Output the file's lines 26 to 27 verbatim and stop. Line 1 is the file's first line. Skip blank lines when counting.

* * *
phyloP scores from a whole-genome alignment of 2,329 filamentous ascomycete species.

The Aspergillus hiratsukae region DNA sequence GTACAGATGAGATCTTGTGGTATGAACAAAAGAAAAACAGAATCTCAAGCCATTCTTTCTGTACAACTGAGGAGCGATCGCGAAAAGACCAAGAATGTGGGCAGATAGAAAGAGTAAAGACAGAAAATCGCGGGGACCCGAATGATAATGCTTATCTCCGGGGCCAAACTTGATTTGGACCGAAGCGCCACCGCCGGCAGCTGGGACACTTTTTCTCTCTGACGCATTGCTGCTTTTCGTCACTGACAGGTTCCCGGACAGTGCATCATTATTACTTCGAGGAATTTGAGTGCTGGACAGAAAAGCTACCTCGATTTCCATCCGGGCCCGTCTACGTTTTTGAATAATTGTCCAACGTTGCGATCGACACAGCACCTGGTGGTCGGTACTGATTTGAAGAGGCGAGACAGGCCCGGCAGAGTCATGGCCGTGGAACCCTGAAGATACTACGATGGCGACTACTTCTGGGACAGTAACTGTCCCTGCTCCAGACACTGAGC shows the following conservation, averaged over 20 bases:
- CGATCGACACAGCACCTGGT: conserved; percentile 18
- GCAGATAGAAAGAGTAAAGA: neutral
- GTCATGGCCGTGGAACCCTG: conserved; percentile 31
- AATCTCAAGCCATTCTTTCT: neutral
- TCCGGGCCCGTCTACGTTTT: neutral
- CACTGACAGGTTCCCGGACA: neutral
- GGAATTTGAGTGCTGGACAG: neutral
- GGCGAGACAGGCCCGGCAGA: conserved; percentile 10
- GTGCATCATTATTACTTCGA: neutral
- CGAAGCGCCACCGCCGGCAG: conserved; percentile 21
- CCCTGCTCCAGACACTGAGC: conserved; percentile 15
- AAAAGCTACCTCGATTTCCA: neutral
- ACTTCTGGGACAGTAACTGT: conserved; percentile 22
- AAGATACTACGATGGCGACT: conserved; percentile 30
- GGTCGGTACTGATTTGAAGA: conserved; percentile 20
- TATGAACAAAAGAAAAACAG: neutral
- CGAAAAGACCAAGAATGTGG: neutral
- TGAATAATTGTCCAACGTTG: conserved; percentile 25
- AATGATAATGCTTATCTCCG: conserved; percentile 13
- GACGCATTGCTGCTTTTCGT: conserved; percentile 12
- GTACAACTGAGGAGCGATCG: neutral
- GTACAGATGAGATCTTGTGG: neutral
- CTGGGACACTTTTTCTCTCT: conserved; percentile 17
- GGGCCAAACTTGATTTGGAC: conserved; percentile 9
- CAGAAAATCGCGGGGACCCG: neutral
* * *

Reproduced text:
- GGGCCAAACTTGATTTGGAC: conserved; percentile 9
- CAGAAAATCGCGGGGACCCG: neutral